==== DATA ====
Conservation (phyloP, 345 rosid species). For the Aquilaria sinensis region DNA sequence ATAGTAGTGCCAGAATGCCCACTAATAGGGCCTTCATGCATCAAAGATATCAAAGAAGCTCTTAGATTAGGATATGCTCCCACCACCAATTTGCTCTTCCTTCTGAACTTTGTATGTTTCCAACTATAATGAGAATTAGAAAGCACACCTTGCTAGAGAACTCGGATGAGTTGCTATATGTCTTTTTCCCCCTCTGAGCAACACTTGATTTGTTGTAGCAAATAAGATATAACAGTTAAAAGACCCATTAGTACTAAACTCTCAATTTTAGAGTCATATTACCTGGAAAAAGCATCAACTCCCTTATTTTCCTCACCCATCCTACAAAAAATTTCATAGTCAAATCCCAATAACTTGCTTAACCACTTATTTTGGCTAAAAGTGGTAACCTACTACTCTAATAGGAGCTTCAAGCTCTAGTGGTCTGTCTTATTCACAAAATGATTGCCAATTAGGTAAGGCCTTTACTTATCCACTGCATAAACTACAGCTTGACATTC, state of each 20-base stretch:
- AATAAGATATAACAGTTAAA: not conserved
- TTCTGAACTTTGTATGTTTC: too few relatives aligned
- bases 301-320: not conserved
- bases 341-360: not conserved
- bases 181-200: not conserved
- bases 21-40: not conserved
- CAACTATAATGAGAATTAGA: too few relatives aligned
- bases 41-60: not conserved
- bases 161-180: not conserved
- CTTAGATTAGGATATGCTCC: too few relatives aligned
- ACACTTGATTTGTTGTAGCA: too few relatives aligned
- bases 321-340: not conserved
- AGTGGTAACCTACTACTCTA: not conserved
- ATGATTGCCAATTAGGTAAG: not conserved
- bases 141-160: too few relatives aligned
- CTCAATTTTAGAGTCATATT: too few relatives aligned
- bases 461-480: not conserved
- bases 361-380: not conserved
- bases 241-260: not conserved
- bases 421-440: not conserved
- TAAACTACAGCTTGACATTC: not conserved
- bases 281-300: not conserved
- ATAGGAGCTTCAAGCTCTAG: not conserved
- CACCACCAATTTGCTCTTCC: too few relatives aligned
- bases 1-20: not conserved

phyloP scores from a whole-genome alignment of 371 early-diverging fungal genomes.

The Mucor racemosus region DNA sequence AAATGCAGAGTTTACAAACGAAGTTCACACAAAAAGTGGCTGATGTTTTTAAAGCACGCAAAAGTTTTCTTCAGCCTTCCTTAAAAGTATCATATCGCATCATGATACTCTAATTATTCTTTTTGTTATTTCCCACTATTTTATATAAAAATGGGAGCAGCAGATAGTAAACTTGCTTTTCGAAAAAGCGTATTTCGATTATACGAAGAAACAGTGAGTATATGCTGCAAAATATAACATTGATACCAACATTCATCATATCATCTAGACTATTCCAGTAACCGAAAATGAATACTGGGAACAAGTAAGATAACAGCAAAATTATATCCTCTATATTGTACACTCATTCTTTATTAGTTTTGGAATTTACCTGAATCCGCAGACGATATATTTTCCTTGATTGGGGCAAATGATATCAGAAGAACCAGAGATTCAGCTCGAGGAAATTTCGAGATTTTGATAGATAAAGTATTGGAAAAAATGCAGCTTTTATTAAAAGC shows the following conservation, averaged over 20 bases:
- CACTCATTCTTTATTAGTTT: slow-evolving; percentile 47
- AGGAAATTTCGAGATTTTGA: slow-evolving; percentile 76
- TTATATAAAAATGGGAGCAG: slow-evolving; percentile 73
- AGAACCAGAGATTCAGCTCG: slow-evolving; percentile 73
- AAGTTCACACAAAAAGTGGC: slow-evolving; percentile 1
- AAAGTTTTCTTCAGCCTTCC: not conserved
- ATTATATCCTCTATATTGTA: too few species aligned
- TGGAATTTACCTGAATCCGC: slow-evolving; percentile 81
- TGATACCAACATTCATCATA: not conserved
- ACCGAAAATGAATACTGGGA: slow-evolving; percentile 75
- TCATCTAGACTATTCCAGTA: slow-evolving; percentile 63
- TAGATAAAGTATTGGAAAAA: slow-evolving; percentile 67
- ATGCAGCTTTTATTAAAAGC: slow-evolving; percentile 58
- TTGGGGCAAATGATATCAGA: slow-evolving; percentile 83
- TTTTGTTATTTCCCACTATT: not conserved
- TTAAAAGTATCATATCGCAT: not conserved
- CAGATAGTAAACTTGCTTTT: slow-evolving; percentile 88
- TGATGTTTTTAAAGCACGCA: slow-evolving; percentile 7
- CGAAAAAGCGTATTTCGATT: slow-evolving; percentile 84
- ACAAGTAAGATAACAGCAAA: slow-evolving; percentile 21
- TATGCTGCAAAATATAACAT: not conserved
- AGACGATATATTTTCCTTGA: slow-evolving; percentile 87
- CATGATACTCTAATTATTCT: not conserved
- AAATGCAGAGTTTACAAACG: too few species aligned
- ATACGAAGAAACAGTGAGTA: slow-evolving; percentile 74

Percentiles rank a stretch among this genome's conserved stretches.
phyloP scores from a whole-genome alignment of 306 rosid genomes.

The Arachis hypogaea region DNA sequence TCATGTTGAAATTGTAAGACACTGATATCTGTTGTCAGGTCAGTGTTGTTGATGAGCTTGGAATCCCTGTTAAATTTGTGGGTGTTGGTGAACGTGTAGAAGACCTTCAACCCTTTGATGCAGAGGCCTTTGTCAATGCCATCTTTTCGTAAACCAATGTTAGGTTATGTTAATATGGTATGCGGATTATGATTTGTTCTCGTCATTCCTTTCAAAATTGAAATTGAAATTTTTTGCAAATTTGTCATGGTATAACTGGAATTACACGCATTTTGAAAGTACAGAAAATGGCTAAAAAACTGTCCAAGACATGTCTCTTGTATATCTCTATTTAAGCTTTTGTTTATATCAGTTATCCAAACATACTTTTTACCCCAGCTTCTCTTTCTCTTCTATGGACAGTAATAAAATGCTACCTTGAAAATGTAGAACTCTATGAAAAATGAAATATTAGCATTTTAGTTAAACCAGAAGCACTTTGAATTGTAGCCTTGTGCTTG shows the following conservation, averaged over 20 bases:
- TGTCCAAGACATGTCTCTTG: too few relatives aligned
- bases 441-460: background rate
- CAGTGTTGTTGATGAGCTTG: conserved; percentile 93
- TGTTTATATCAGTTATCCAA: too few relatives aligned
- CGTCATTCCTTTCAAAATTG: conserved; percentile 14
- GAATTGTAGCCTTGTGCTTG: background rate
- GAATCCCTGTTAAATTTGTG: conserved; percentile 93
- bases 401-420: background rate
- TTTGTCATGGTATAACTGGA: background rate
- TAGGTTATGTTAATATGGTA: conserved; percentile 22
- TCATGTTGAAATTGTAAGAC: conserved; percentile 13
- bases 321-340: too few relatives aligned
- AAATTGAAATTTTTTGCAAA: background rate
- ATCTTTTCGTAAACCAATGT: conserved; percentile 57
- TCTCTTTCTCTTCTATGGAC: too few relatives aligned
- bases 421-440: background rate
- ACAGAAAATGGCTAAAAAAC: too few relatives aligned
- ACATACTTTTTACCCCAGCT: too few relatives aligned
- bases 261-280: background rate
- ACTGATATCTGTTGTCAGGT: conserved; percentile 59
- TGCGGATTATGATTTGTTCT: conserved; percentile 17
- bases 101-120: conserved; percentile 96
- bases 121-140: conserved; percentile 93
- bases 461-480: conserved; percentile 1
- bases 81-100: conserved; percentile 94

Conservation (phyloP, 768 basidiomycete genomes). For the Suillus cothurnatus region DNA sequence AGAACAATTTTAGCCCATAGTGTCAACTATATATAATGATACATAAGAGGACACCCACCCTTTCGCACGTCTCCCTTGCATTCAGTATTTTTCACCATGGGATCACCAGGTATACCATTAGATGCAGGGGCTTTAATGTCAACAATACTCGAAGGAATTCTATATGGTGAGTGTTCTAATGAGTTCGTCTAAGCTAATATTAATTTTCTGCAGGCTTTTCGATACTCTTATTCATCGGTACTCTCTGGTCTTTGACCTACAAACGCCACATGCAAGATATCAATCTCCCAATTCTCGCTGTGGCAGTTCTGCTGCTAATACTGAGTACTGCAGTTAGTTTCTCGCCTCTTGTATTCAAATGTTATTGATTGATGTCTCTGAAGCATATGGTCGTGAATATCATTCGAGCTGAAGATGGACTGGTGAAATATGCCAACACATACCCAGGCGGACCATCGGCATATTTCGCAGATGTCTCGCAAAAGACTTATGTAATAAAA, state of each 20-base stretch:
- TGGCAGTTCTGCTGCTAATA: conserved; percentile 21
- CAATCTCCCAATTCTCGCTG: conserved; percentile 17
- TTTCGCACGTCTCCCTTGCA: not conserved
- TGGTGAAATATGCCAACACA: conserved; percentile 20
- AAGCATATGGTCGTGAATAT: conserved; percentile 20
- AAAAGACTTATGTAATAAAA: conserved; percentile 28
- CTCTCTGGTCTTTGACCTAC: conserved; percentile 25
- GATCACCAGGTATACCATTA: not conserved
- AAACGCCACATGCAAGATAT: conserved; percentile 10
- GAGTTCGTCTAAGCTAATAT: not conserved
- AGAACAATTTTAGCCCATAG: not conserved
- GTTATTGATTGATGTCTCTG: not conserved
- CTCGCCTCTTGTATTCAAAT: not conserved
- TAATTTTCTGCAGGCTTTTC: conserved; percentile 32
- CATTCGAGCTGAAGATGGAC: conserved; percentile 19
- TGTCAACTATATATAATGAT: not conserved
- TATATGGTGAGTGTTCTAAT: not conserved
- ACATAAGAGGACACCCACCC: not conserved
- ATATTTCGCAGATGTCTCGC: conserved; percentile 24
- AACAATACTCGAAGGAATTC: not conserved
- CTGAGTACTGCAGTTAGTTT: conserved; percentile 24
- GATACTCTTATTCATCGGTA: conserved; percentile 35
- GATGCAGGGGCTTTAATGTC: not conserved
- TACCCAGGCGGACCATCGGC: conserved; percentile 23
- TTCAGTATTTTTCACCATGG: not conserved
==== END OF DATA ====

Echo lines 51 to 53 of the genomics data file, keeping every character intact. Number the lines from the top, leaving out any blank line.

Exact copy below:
- CATGATACTCTAATTATTCT: not conserved
- AAATGCAGAGTTTACAAACG: too few species aligned
- ATACGAAGAAACAGTGAGTA: slow-evolving; percentile 74